If you’ve read our article on the different types of cycling power meters, you know that there are many different power meter types to choose from. Each type of power meter has its own unique set of advantages and considerations. One particular type is not better than the next. Rather it’s about finding the type of power meter that best suits your needs, budget, bike, etc. In this article, we wanted to focus solely on one of the most popular and widely used power meter types: power meter pedals. We will summarize the three most popular pedals and then put them head-to-head in a power meter pedals comparison.
Power Meter Pedals Comparison
Power meter pedals incorporate strain gauges inside the pedal itself. This type of power meter has been around for several years now and they are undoubtedly one of the most popular power meter types. The advantages to using a power meter pedal are several:
- Power meter pedals are one of the easiest power meters to install since they simply attach to the crank arm – basically like a normal set of pedals. (More on this later)
- They are compatible with virtually every bike. This is unlike other power meter types where compatibility is always a concern
- They can be quickly and easily moved from one bike to the next
- Since the pedals house a power sensor in each pedal, they can measure each leg’s power independently. This is commonly referred to as left vs. right power measurement
There is another advantage of going with a power meter pedal…you have options. Favero Electronics, Garmin and PowerTap all make power meter pedals. This increases the likelihood that you can find a set of pedals that fits your needs. One more thing before we move on…cost. In general, we would put power meter pedals somewhere in the middle of the cost spectrum. As you will see below, a set of dual-sided power meter pedals costs $735 on the low end (Favero Assioma) and $1,199 on the high end (PowerTap P1). There are a handful of power meters that can be purchased for less than this, as well as many than cost more…some substantially more.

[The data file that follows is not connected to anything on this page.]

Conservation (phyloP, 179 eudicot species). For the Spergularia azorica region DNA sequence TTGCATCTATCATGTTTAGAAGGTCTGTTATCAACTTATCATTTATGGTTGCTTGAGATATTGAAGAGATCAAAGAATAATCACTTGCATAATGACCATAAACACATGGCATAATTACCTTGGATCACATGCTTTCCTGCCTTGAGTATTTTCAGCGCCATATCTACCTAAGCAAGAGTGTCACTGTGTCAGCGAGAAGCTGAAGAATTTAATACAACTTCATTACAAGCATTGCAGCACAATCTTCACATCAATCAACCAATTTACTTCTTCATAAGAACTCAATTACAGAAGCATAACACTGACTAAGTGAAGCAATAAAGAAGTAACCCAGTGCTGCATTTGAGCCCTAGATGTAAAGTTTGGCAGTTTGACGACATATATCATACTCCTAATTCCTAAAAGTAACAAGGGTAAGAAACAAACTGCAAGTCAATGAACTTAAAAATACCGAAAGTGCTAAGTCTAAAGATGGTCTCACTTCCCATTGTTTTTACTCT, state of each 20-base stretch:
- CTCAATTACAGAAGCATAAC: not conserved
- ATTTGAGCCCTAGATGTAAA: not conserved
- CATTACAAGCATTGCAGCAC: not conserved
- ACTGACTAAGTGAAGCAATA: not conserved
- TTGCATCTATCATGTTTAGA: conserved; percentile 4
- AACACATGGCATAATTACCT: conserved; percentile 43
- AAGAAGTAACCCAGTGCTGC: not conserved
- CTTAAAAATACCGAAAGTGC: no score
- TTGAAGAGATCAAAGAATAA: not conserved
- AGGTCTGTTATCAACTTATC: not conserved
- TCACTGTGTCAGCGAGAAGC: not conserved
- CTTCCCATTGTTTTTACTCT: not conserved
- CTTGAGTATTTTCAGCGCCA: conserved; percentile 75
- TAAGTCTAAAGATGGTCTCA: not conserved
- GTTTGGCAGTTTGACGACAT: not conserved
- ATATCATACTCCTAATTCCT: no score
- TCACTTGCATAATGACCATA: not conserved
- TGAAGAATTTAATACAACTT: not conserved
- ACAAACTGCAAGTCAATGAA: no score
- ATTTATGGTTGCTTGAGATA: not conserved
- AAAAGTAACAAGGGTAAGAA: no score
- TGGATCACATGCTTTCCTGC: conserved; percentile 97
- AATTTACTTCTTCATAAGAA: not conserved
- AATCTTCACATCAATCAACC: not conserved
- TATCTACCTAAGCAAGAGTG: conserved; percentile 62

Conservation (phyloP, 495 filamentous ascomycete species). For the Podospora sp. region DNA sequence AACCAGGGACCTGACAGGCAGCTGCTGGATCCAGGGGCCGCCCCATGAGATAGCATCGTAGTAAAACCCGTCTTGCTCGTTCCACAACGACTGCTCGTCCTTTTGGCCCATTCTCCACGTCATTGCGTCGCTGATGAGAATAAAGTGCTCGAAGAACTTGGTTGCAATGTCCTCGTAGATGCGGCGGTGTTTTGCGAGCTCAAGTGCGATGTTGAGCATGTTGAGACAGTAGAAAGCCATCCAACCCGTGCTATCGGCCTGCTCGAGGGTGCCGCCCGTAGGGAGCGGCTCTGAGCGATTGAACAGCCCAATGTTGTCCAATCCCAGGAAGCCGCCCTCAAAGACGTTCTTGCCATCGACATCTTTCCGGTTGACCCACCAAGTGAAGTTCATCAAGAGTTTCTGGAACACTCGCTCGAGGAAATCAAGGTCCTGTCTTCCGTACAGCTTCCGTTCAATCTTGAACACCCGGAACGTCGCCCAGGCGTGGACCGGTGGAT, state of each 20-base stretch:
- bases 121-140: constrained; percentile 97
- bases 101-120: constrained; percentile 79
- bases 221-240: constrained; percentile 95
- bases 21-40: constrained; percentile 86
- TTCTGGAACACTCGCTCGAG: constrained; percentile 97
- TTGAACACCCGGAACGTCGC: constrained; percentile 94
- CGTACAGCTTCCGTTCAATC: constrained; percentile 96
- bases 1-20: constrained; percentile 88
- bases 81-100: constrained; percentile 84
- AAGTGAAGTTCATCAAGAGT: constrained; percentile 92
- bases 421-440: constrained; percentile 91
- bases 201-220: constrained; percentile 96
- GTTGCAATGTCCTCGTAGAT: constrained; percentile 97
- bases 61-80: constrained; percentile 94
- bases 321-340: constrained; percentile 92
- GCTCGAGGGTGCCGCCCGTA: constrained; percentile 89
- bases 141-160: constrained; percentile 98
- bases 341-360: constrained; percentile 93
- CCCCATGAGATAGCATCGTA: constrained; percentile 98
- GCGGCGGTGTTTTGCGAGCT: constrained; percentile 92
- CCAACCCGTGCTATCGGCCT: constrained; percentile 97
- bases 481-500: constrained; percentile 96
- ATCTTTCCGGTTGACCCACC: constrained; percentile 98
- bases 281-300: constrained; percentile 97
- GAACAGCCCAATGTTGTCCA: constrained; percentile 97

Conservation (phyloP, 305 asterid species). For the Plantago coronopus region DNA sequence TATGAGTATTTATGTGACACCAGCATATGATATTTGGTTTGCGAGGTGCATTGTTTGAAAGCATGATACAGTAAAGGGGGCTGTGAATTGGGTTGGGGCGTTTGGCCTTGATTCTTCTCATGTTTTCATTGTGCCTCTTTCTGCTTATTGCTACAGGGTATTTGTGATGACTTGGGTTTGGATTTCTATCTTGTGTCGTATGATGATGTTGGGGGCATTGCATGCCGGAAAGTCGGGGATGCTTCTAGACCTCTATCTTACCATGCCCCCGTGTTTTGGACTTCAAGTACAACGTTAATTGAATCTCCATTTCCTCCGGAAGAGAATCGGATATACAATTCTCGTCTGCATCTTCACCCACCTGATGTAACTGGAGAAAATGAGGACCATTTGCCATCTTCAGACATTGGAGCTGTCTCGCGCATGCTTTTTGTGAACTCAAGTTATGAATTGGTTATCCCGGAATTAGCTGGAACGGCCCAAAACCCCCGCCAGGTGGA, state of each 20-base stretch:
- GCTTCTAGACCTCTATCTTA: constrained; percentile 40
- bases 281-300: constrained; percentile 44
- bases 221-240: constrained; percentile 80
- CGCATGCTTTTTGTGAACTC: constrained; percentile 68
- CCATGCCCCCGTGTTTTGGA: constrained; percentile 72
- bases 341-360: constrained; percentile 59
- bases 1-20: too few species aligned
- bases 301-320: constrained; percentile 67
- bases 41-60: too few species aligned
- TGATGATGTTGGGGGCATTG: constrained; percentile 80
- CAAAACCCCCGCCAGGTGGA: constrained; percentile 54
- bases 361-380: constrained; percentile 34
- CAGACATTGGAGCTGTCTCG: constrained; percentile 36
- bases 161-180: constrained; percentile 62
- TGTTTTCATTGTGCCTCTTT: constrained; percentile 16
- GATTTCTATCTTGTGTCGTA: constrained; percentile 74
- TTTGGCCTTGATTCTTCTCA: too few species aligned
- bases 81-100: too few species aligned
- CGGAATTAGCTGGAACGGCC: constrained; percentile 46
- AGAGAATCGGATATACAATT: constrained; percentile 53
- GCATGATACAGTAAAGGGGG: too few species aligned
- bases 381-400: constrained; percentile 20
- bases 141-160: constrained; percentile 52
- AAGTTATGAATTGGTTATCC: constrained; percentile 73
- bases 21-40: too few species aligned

Ok, so let’s introduce the players and then put them head-to-head in a power meter pedals comparison.
Overview of Your Pedal Meter Pedal Options
The Assioma power meter pedals are manufactured by Favero Electronics, an Italian-based company. Like other power meter pedals, Assioima DUO is a dual-sided system and takes power from both legs. The Assioma measures power up to 2,000 watts and cadence from 30-180 RPM. The Assioma is the most affordable dual-sided power meter on the market. It’s also one of our best selling power meters, period.
Introduced in the Spring of 2015, the PowerTap P1 features 8 strain gauges per pedal, a forged aluminum pedal body and uses proprietary, 3-bolt Keo-style cleats. The P1s transmit data via ANT+ as well as Bluetooth SMART. This gives you the choice of using a traditional head unit or a smartphone as your bicycle computer. The P1s weigh 199 grams each and provide 60 hours of run time through the use of AAA batteries.
Garmin Vector 2
The Garmin Vector 2 is also a dual-sided power meter with sensors in both pedals. Garmin is on its second generation of the pedal (the previous version was just called the Vector). On the Vector 2, the pedal pods are now plastic (previously they were metal). In addition, they now attach using a small hex wrench which makes installation easier. The Vector 2 also provides access to Garmin’s advanced cycling dynamics data.
Head-to-Head Power Meter Pedals Comparison
Both the Favero Assioma and PowerTap P1 are an absolute breeze to install. They simply screw right into the crank arm like a normal set of pedals. No torque wrench or special tools necessary. If you can install a normal set of pedals…you can install these. This also means they are incredibly easy to move between bikes. While installation of the Garmin Vector 2 is pretty straightforward – especially when compared to other power meters, there are a couple of extra steps that need to be followed, so it takes second place here.
The Assioma is the lightest pedal in this comparison, weighing in at 149.5 grams per pedal. This compares to the PowerTap P1s at 199 grams per pedal and the Garmin Vector 2s at 179 grams per pedal. The difference here is slight, but as we all know, grams add up.
Left/Right Power Measurement
All three power meters contain a power sensor in both the left and right pedal and can therefore measure independent left/right power.
The Favero Assioma runs off a rechargeable lithium-ion battery. The P1s use AAA batteries. The Garmin Vector 2 pedals use a CR2032 battery. While all of these battery types are different, we don’t view one as being better than the next. AAA and CR2032 batteries are both cheap and easy to find. With the Assioma, you don’t have to worry about buying and replacing batteries. However you do have to remember to charge the battery regularly. We’ll let you decide if a traditional or rechargeable battery is best for you.
The Garmin Vector 2 lasts for 175 hours on a set of batteries. This gives it the best battery life of the bunch. This compares to 50 hours for the Favero Assioma and 60 hours for the PowerTap P1. Note however that it’s a bit comparing apples to oranges when you compare battery life between a traditional battery and a rechargeable battery (Favero). When a traditional battery runs out of life, you have to buy and install a new battery. The rechargeable battery however, just needs to be plugged in.